Europe’s grassland butterfly population has dropped dramatically over the past 20 years, according to the European Environment Agency.
The report, released on July 23, shows a decline of almost 50% of the 17 EU butterfly populations between 1990 and 2011: the decline of at least 10 of the species being due to intensive agriculture and mismanagement of grassland ecosystems.
This could have dramatic effects on Europe’s biodiversity as butterflies may be key to maintaining the health of grassland ecosystems.
“This dramatic decline in grassland butterflies should ring alarm bells – in general Europe’s grassland habitats are shrinking. We must recognise the importance of butterflies and other insects – the pollination they carry out is essential for both natural ecosystems and agriculture” said Hans Bruyninckx, the EEA’s executive director.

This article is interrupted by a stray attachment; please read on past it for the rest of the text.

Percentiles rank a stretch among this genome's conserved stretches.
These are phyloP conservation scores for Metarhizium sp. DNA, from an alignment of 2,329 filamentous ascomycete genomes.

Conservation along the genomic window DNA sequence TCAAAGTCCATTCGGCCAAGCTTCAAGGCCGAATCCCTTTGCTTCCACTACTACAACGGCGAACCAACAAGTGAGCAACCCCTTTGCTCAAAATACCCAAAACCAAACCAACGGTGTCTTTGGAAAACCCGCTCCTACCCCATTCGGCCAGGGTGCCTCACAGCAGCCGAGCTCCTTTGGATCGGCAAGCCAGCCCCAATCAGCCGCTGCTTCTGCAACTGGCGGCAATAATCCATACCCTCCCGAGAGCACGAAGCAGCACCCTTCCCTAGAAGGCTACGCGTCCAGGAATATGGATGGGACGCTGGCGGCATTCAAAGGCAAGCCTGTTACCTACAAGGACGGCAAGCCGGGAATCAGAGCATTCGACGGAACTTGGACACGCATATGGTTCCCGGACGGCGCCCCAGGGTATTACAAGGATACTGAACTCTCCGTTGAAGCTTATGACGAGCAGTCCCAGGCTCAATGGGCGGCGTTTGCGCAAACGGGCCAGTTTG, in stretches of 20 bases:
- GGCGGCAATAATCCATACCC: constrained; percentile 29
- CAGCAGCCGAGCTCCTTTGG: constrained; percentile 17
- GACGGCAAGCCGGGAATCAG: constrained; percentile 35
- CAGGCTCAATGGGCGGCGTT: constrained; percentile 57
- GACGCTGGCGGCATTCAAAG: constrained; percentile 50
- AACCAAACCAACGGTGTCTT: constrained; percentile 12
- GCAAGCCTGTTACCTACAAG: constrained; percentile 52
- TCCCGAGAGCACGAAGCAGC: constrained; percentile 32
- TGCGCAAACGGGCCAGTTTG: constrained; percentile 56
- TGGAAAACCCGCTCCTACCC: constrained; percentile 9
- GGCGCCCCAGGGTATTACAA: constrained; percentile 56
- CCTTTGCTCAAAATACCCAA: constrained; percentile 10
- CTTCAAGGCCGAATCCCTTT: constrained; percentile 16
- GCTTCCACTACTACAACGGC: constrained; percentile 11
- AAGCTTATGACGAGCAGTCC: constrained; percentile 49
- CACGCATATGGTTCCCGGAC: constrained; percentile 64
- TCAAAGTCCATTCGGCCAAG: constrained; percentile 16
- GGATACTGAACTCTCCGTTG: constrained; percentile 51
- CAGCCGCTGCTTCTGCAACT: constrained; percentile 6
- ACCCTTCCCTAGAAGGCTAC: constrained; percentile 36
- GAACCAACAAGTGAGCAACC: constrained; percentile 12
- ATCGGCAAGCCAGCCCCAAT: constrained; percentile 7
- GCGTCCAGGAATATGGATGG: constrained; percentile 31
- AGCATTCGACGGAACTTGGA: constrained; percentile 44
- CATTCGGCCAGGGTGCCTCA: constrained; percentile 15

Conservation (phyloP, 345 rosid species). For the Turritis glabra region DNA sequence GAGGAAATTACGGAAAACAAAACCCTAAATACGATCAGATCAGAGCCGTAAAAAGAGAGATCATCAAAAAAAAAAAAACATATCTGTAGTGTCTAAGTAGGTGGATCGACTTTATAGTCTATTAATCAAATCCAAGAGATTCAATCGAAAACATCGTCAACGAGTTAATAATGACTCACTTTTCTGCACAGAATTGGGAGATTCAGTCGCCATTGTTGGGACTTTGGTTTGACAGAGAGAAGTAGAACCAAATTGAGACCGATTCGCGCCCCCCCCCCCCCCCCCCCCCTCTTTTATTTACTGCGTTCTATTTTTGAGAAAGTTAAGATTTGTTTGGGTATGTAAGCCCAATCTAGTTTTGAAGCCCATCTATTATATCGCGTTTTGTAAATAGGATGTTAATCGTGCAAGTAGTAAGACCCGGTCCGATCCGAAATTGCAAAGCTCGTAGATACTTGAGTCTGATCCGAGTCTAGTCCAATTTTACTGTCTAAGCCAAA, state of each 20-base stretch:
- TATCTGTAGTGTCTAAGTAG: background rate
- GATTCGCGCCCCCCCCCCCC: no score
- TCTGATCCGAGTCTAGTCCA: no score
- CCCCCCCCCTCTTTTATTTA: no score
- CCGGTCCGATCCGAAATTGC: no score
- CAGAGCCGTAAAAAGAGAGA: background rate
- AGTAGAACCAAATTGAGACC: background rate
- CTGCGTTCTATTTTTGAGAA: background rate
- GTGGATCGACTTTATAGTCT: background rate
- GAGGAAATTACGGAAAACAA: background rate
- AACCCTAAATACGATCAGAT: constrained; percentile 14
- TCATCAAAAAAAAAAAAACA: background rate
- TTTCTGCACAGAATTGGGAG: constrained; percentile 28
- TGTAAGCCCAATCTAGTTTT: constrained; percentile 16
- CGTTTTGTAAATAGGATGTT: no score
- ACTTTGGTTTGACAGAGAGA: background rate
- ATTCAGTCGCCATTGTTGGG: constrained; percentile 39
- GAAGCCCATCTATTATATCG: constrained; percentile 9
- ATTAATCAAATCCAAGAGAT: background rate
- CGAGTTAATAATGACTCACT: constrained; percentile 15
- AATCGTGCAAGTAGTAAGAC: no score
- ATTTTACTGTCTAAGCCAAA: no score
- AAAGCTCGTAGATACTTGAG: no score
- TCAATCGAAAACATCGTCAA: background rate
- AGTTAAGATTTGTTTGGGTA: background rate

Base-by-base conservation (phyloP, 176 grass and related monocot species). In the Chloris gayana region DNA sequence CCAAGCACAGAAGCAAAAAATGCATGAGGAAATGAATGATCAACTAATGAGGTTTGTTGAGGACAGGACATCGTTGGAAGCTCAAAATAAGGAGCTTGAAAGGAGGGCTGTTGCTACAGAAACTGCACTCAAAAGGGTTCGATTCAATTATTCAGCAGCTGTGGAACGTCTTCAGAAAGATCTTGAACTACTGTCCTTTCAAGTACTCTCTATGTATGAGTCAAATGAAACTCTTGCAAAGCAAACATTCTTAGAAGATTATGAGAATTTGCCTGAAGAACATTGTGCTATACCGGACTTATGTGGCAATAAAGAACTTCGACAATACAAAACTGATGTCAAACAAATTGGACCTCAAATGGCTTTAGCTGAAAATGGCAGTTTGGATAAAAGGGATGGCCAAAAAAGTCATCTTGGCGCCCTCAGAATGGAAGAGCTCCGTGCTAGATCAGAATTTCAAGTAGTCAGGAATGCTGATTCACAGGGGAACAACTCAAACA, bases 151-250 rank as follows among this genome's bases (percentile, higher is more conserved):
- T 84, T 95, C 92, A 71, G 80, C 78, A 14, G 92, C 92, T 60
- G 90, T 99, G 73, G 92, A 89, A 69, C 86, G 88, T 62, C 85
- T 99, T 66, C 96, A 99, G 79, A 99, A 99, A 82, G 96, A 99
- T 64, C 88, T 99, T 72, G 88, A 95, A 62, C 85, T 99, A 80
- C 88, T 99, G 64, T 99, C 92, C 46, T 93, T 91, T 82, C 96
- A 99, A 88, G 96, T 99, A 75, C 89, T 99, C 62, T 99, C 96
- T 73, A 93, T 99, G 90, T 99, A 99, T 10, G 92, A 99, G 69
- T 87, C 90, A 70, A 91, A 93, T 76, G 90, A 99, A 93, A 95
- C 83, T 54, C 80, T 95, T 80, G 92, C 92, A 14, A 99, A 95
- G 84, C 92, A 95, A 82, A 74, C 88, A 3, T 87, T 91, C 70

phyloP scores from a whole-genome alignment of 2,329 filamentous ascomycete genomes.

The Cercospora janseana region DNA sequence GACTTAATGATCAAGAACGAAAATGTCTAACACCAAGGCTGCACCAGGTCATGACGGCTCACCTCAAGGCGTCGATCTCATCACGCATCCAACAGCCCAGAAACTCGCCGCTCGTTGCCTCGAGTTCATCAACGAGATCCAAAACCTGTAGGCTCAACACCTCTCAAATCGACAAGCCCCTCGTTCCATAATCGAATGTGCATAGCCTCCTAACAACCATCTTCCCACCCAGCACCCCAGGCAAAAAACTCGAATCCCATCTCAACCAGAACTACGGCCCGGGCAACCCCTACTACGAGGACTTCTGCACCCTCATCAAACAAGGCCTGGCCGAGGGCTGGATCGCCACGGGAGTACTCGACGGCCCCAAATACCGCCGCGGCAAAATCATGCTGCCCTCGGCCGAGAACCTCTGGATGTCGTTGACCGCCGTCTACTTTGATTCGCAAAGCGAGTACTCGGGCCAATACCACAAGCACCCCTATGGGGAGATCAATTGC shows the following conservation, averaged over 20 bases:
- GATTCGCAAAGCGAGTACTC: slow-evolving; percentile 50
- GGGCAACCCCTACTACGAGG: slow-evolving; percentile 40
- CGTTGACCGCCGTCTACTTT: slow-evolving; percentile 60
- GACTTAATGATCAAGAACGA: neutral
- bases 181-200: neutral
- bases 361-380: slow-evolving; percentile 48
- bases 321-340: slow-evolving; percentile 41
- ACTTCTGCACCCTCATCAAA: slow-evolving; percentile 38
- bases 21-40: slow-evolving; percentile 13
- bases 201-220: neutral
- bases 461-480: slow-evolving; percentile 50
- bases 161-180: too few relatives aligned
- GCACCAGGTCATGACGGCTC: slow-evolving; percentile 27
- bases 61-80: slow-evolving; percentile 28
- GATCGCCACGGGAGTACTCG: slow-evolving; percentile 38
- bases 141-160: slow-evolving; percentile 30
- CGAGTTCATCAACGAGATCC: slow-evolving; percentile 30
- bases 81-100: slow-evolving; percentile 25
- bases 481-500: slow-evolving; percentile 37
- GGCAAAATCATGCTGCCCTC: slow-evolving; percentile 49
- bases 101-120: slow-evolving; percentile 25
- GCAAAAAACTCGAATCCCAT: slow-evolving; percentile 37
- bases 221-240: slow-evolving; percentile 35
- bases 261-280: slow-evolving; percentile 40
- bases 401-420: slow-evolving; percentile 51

After birds, butterflies are the EU’s most reliable indicator for the state of its biodiversity due to the detailed long-term data available from across the European Union.
Butterflies examined in the report include Polyommatus Icarus (known as the Common Blue), which has seen a significant decline in numbers, Euphydryas aurinia (the Marsh Fritillary), a grassland specialist species which is also declining, and Anthocharis cardamines (the Orangetip), seemingly stable since 1990. The report flags the over-intensification of agriculture in Western Europe as a major cause of the decline.
The authors also expressed concerns about the abandonment of traditional farmland in southern and eastern Europe as a factor in the degradation of the butterfly’s habitat. In these regions, socio-economic concerns have led farmers to quit their family’s land in the country in order to search for work in cities.
“The Common Agricultural Policy is going into a new seven-year period in which there is more attention for nature but still we think it’s not enough … The EU is doing some things but we could do more, support more local farms” – said Chris van Swaay from Dutch Butterfly Conservation.
Recently, there have also been stark warnings about the potential impacts on biodiversity if the EU’s bee population continues to decline due to agricultural intensification. Particular concerns involve the widespread use of pesticides.